Budget 2014: what does it mean for motorists?

George Osborne in a JaguarBritish drivers have been given some respite from George Osborne. The threat of a fuel duty rise has been banished in the Chancellor's new Budget. Osborne claims fuel prices are now up to 20% lower than they might have been under Labour. The motoring news was broadly expected. What else does the Chancellor offer - or take away - from British motorists?

Are they better off in any meaningful way really? %VIRTUAL-SkimlinksPromo%

Still squeezed?

With no cut in fuel duty, most will feel little change. The AA isn't impressed: "Keeping fuel duty level for a fourth year is very welcome relief for UK drivers but the freeze still leaves the squeeze on families and businesses that rely on four wheels to function and prosper."

It adds: "Now that we know, from official figures, that inflation-hit earnings are effectively at 2002 levels and car use is struggling to revive, perhaps a short-term cut in fuel duty would have got the UK properly mobile again."

However if UK wages continue to rise - as some claim - then the freeze turns into a cut. But the rate of growth is extremely slow.

Osborne is hiking vehicle excise duty by the rate of Retail Price Inflation (generally higher than Consumer Price Inflation) from 1 April. Realistically, that means most road tax bands (D to K) will climb by around a fiver and the higher bands, L and M, will increase by a tenner. For those running cars in the A, B and C bands, no change.

40+ exemption

Older vehicles get some respite from a new rolling VED exemption, though they have to be more than 40 years old to qualify.

The 5p a litre rural fuel duty rebate scheme gets an extension for 17 remote UK locations (EU approval is still being sought). If your car has suffered from potholes, there's better news: there's now a £200m pothole fund for local highway authorities to bid for funding from.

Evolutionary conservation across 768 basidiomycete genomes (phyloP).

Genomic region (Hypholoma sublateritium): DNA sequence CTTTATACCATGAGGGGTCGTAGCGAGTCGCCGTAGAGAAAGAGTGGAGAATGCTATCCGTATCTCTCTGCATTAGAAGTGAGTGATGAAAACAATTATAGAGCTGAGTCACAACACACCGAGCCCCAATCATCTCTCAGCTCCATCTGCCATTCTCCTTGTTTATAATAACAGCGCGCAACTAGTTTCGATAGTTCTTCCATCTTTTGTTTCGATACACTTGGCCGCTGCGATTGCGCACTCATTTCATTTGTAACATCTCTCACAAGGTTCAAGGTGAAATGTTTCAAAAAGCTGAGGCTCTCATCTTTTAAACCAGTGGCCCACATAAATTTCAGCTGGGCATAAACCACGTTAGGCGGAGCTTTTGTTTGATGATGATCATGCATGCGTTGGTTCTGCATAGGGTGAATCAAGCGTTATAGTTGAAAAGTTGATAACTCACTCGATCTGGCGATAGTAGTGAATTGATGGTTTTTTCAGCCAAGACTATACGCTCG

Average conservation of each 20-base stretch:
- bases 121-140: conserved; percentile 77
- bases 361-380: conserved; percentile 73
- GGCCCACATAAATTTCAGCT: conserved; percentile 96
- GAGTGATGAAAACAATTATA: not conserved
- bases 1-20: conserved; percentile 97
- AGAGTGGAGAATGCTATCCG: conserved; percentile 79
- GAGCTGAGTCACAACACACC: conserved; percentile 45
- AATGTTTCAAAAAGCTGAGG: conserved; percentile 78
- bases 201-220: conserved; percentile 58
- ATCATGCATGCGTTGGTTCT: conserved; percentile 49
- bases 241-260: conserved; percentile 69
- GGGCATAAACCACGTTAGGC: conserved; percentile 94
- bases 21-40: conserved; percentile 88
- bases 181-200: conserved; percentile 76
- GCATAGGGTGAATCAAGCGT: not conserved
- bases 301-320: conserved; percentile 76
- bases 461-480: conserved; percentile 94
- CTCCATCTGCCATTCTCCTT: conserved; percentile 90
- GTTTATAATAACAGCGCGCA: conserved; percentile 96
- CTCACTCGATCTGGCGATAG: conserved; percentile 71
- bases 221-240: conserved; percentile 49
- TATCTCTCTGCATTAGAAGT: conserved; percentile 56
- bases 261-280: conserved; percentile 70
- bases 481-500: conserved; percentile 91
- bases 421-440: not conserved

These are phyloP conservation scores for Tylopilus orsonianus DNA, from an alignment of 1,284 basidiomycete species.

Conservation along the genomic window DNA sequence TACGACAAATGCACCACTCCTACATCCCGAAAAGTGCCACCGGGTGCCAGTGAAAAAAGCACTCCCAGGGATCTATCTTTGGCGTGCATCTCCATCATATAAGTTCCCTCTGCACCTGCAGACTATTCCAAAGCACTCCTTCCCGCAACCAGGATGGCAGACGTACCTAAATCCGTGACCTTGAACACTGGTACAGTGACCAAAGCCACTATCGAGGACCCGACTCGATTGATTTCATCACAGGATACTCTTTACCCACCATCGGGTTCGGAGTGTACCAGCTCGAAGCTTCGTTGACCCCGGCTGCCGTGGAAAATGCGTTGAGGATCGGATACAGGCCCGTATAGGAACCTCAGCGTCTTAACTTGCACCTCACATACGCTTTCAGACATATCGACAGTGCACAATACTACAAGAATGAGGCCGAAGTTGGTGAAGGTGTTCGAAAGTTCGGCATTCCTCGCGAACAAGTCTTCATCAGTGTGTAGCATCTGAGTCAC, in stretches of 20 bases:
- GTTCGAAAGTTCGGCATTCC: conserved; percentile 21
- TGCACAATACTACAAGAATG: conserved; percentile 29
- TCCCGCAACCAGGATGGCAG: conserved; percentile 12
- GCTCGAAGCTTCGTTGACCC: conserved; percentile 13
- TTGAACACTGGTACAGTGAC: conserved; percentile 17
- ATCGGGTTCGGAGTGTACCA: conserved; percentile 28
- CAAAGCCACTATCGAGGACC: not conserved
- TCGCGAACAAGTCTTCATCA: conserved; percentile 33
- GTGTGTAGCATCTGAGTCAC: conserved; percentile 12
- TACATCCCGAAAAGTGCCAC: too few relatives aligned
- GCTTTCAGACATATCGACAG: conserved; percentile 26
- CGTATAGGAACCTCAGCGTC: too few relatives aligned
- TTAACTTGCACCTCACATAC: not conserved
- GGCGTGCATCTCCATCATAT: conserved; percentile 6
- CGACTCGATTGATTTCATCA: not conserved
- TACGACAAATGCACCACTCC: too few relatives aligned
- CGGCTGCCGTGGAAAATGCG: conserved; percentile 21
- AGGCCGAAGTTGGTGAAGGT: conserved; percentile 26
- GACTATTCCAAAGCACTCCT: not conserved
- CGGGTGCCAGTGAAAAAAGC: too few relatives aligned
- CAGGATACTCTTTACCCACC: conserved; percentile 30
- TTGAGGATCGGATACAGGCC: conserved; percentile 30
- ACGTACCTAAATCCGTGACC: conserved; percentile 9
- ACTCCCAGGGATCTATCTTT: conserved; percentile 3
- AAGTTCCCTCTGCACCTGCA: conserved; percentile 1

Don't expect that money to make a huge difference though, given that there is billions currently still to be spent on outstanding repairs on UK roads. But it's a start, at least, to acknowledging the damage potholes do to many vehicles.

BIK changes

For company car drivers, Osborne pushes ahead with the 2% BIK increase in company car tax in 2017-18 and 2018-19. However he is upping the discount for ultra low emission vehicles, and slashing the rate of fuel duty on methanol.

Still, if you drive a zero-emission vehicle that currently pays out nothing at all in 2014/15, you'll be motoring cleanly, quietly into the 13% tax band by 2018/19.

For the M4 in Wales there's improvements promised and a £270m guarantee for the Mersey Gateway toll bridge (Runcorn-Widnes).

Overall, somewhat underwhelming. "AA research," says Edmund King, the AA's president said, commenting on Osborne's changes, "shows that 70% of lower-paid workers, pensioners and young workers who have to drive to their first jobs are still forced by relatively high pump prices to cut back on car use, other spending to compensate or both."

Recent research from from Motors.co.uk claims almost 90% of motorists worried about the cost of UK motoring would not vote for a party that didn't highlight motoring policy as a major issue.

More than half (54%) of 2,000 surveyed by YouGov believed the adoption of EU standards and levies has upped the cost of running a car in Britain.

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